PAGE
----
Melos, alternatively Milos, is a volcanic Greek archipelago located in the Aegean Sea, that was home to a fortified city during the Hellenistic period. Together with Hydrea, Melos formed the Greek region called the Obsidian Islands.
The obsidian was also used locally by farmers and warriors for thousands of years before the introduction of bronze rendered the obsidian mines obsolete. The island was also a major stop-off point between the mainland and the island of Krete.
During the 5th century BCE, the Melian merchant Drakios was approached by the Cult of Kosmos. They called in favors he owed, and had him create the Battle of One Hundred Hands. As it was marketed, the tournament promised drachmae and glory to the Champion as if they had slain the Hekatonchires of the myths, whereas in truth the tournament was a trap for the sibling of the Cult's own champion, Deimos. The tournament lasted for years, with unnumbered deaths, until it was shut down by the Spartan misthios Kassandra during the Peloponnesian War.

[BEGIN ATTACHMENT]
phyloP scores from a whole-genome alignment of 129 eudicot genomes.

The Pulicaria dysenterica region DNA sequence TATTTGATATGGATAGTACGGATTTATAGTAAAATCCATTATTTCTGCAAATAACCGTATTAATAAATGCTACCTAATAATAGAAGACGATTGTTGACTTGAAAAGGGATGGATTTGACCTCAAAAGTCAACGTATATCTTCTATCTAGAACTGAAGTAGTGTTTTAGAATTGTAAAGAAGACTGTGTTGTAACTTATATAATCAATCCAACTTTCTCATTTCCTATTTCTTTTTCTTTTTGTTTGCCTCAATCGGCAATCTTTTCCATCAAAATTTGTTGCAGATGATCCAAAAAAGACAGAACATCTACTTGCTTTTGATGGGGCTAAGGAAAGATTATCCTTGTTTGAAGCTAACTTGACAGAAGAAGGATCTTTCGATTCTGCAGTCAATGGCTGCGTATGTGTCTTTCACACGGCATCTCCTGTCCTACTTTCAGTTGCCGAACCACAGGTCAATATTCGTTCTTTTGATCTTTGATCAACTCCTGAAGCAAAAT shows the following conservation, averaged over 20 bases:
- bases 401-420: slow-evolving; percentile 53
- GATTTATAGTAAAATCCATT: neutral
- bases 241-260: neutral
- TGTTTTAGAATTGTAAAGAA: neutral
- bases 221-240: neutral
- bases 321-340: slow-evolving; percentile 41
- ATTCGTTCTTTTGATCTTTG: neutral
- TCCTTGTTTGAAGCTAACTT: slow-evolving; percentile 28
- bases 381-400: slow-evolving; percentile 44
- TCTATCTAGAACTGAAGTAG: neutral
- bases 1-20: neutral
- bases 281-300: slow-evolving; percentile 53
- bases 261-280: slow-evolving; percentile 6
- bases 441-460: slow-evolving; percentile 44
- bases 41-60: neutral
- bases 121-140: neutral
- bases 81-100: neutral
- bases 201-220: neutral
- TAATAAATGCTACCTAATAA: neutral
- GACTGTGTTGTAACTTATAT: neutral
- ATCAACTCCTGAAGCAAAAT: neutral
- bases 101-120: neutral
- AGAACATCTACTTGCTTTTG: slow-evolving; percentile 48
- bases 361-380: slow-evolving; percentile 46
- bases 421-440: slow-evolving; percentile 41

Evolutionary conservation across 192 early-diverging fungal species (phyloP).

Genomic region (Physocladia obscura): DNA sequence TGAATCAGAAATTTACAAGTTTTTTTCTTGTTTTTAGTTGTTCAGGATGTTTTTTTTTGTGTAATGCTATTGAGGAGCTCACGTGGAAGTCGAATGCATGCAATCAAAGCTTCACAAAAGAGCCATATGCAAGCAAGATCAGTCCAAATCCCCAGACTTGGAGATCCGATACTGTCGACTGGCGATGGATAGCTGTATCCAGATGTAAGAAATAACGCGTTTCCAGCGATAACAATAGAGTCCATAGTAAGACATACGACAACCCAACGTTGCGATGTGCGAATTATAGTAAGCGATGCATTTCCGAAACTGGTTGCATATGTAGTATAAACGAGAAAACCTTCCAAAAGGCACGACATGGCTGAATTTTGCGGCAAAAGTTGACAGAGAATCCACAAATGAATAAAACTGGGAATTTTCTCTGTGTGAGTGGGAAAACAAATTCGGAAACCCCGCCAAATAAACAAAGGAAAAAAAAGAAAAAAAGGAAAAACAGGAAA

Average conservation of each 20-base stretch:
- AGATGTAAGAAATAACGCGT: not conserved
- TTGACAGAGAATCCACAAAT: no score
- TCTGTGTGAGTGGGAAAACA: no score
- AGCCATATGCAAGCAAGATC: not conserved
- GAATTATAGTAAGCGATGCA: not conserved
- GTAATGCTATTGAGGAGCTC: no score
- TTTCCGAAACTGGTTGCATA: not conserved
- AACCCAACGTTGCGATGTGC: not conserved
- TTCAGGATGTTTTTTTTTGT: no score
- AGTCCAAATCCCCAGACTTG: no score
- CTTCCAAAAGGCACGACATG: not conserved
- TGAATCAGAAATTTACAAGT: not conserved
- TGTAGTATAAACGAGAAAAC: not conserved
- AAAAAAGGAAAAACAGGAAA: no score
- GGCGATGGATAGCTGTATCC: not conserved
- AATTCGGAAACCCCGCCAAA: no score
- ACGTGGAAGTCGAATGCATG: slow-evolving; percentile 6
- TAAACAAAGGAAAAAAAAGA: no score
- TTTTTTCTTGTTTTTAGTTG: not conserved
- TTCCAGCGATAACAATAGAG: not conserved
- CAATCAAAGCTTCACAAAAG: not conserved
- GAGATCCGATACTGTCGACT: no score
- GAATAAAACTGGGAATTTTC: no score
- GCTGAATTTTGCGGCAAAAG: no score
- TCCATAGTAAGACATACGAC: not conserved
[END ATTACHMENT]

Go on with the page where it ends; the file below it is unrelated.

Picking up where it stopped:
Around the same time, Sokos, a member of the Gods of the Aegean Sea branch of the Cult of Kosmos based himself around Melos and dubbed himself as the "Protector of the Obsidian Islands" aboard his trireme Eos. Kassandra ultimately sank the Eos, along with Sokos.
Due to the volcanic activity in the area, Melos was divided into three regions, each an island in itself: